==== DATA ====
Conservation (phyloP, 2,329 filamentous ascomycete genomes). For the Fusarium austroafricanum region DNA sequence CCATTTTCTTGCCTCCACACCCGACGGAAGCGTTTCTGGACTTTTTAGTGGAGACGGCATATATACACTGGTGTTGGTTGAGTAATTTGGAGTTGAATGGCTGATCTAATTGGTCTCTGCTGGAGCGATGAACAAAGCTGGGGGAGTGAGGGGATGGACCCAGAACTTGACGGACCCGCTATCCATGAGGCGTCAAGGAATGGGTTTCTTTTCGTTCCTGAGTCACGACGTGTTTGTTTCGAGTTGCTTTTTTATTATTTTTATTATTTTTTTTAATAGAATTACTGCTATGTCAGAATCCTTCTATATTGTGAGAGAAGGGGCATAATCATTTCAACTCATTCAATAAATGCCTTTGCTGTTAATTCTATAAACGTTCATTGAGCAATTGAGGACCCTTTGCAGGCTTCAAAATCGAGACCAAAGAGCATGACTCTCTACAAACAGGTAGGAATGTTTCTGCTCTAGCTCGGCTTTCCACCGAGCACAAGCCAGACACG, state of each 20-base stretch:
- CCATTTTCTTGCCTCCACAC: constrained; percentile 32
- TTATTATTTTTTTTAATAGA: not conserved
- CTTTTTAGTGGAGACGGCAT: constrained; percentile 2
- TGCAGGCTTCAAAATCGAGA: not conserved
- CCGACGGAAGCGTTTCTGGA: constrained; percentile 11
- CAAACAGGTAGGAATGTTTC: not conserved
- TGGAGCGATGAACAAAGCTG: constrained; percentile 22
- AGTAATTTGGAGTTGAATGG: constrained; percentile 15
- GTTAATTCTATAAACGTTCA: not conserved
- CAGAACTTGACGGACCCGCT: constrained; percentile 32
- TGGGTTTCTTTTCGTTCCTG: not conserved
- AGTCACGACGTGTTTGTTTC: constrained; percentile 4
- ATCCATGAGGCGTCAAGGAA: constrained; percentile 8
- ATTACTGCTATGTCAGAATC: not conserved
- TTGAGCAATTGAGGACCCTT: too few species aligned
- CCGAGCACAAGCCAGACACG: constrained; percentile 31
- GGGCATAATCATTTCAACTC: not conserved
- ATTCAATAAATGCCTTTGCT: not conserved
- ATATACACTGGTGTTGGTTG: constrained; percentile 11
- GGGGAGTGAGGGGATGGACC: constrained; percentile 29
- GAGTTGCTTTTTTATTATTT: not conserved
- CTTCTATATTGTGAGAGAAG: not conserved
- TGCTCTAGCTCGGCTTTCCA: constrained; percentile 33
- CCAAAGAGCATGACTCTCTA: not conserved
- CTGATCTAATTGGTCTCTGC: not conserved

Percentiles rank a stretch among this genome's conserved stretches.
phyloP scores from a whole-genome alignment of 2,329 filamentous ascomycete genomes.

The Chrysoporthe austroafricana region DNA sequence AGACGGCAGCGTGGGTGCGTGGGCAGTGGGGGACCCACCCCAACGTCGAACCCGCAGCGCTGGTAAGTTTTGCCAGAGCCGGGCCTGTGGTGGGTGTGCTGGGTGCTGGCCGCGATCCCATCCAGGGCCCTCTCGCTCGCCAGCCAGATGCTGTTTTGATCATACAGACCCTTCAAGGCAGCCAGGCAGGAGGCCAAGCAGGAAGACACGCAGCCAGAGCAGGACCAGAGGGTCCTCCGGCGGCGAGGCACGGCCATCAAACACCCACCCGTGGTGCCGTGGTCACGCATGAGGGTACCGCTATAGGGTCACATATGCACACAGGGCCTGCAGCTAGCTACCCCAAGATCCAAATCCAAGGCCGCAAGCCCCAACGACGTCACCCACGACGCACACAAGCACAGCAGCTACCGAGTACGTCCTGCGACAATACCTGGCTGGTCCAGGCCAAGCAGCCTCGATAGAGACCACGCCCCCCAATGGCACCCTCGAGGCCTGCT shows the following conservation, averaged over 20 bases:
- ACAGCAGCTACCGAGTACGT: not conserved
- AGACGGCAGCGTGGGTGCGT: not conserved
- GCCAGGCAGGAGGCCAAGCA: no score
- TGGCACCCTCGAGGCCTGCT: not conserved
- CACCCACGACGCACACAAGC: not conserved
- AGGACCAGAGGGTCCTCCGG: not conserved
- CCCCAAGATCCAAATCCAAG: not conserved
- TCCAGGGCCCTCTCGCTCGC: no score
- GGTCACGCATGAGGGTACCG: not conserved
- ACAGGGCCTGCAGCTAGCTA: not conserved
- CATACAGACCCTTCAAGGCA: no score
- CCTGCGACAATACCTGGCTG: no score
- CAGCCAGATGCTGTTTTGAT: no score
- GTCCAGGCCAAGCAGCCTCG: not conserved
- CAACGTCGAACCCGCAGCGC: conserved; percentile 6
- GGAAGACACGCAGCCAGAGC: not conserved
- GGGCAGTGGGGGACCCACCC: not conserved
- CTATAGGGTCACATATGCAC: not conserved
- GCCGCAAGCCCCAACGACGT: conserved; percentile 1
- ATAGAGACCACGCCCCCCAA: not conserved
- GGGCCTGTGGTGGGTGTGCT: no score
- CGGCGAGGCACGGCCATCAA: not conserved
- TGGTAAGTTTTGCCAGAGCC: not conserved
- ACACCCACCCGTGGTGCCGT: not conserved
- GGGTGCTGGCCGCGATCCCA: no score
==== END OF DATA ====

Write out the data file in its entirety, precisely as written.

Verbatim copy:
Conservation (phyloP, 2,329 filamentous ascomycete genomes). For the Fusarium austroafricanum region DNA sequence CCATTTTCTTGCCTCCACACCCGACGGAAGCGTTTCTGGACTTTTTAGTGGAGACGGCATATATACACTGGTGTTGGTTGAGTAATTTGGAGTTGAATGGCTGATCTAATTGGTCTCTGCTGGAGCGATGAACAAAGCTGGGGGAGTGAGGGGATGGACCCAGAACTTGACGGACCCGCTATCCATGAGGCGTCAAGGAATGGGTTTCTTTTCGTTCCTGAGTCACGACGTGTTTGTTTCGAGTTGCTTTTTTATTATTTTTATTATTTTTTTTAATAGAATTACTGCTATGTCAGAATCCTTCTATATTGTGAGAGAAGGGGCATAATCATTTCAACTCATTCAATAAATGCCTTTGCTGTTAATTCTATAAACGTTCATTGAGCAATTGAGGACCCTTTGCAGGCTTCAAAATCGAGACCAAAGAGCATGACTCTCTACAAACAGGTAGGAATGTTTCTGCTCTAGCTCGGCTTTCCACCGAGCACAAGCCAGACACG, state of each 20-base stretch:
- CCATTTTCTTGCCTCCACAC: constrained; percentile 32
- TTATTATTTTTTTTAATAGA: not conserved
- CTTTTTAGTGGAGACGGCAT: constrained; percentile 2
- TGCAGGCTTCAAAATCGAGA: not conserved
- CCGACGGAAGCGTTTCTGGA: constrained; percentile 11
- CAAACAGGTAGGAATGTTTC: not conserved
- TGGAGCGATGAACAAAGCTG: constrained; percentile 22
- AGTAATTTGGAGTTGAATGG: constrained; percentile 15
- GTTAATTCTATAAACGTTCA: not conserved
- CAGAACTTGACGGACCCGCT: constrained; percentile 32
- TGGGTTTCTTTTCGTTCCTG: not conserved
- AGTCACGACGTGTTTGTTTC: constrained; percentile 4
- ATCCATGAGGCGTCAAGGAA: constrained; percentile 8
- ATTACTGCTATGTCAGAATC: not conserved
- TTGAGCAATTGAGGACCCTT: too few species aligned
- CCGAGCACAAGCCAGACACG: constrained; percentile 31
- GGGCATAATCATTTCAACTC: not conserved
- ATTCAATAAATGCCTTTGCT: not conserved
- ATATACACTGGTGTTGGTTG: constrained; percentile 11
- GGGGAGTGAGGGGATGGACC: constrained; percentile 29
- GAGTTGCTTTTTTATTATTT: not conserved
- CTTCTATATTGTGAGAGAAG: not conserved
- TGCTCTAGCTCGGCTTTCCA: constrained; percentile 33
- CCAAAGAGCATGACTCTCTA: not conserved
- CTGATCTAATTGGTCTCTGC: not conserved

Percentiles rank a stretch among this genome's conserved stretches.
phyloP scores from a whole-genome alignment of 2,329 filamentous ascomycete genomes.

The Chrysoporthe austroafricana region DNA sequence AGACGGCAGCGTGGGTGCGTGGGCAGTGGGGGACCCACCCCAACGTCGAACCCGCAGCGCTGGTAAGTTTTGCCAGAGCCGGGCCTGTGGTGGGTGTGCTGGGTGCTGGCCGCGATCCCATCCAGGGCCCTCTCGCTCGCCAGCCAGATGCTGTTTTGATCATACAGACCCTTCAAGGCAGCCAGGCAGGAGGCCAAGCAGGAAGACACGCAGCCAGAGCAGGACCAGAGGGTCCTCCGGCGGCGAGGCACGGCCATCAAACACCCACCCGTGGTGCCGTGGTCACGCATGAGGGTACCGCTATAGGGTCACATATGCACACAGGGCCTGCAGCTAGCTACCCCAAGATCCAAATCCAAGGCCGCAAGCCCCAACGACGTCACCCACGACGCACACAAGCACAGCAGCTACCGAGTACGTCCTGCGACAATACCTGGCTGGTCCAGGCCAAGCAGCCTCGATAGAGACCACGCCCCCCAATGGCACCCTCGAGGCCTGCT shows the following conservation, averaged over 20 bases:
- ACAGCAGCTACCGAGTACGT: not conserved
- AGACGGCAGCGTGGGTGCGT: not conserved
- GCCAGGCAGGAGGCCAAGCA: no score
- TGGCACCCTCGAGGCCTGCT: not conserved
- CACCCACGACGCACACAAGC: not conserved
- AGGACCAGAGGGTCCTCCGG: not conserved
- CCCCAAGATCCAAATCCAAG: not conserved
- TCCAGGGCCCTCTCGCTCGC: no score
- GGTCACGCATGAGGGTACCG: not conserved
- ACAGGGCCTGCAGCTAGCTA: not conserved
- CATACAGACCCTTCAAGGCA: no score
- CCTGCGACAATACCTGGCTG: no score
- CAGCCAGATGCTGTTTTGAT: no score
- GTCCAGGCCAAGCAGCCTCG: not conserved
- CAACGTCGAACCCGCAGCGC: conserved; percentile 6
- GGAAGACACGCAGCCAGAGC: not conserved
- GGGCAGTGGGGGACCCACCC: not conserved
- CTATAGGGTCACATATGCAC: not conserved
- GCCGCAAGCCCCAACGACGT: conserved; percentile 1
- ATAGAGACCACGCCCCCCAA: not conserved
- GGGCCTGTGGTGGGTGTGCT: no score
- CGGCGAGGCACGGCCATCAA: not conserved
- TGGTAAGTTTTGCCAGAGCC: not conserved
- ACACCCACCCGTGGTGCCGT: not conserved
- GGGTGCTGGCCGCGATCCCA: no score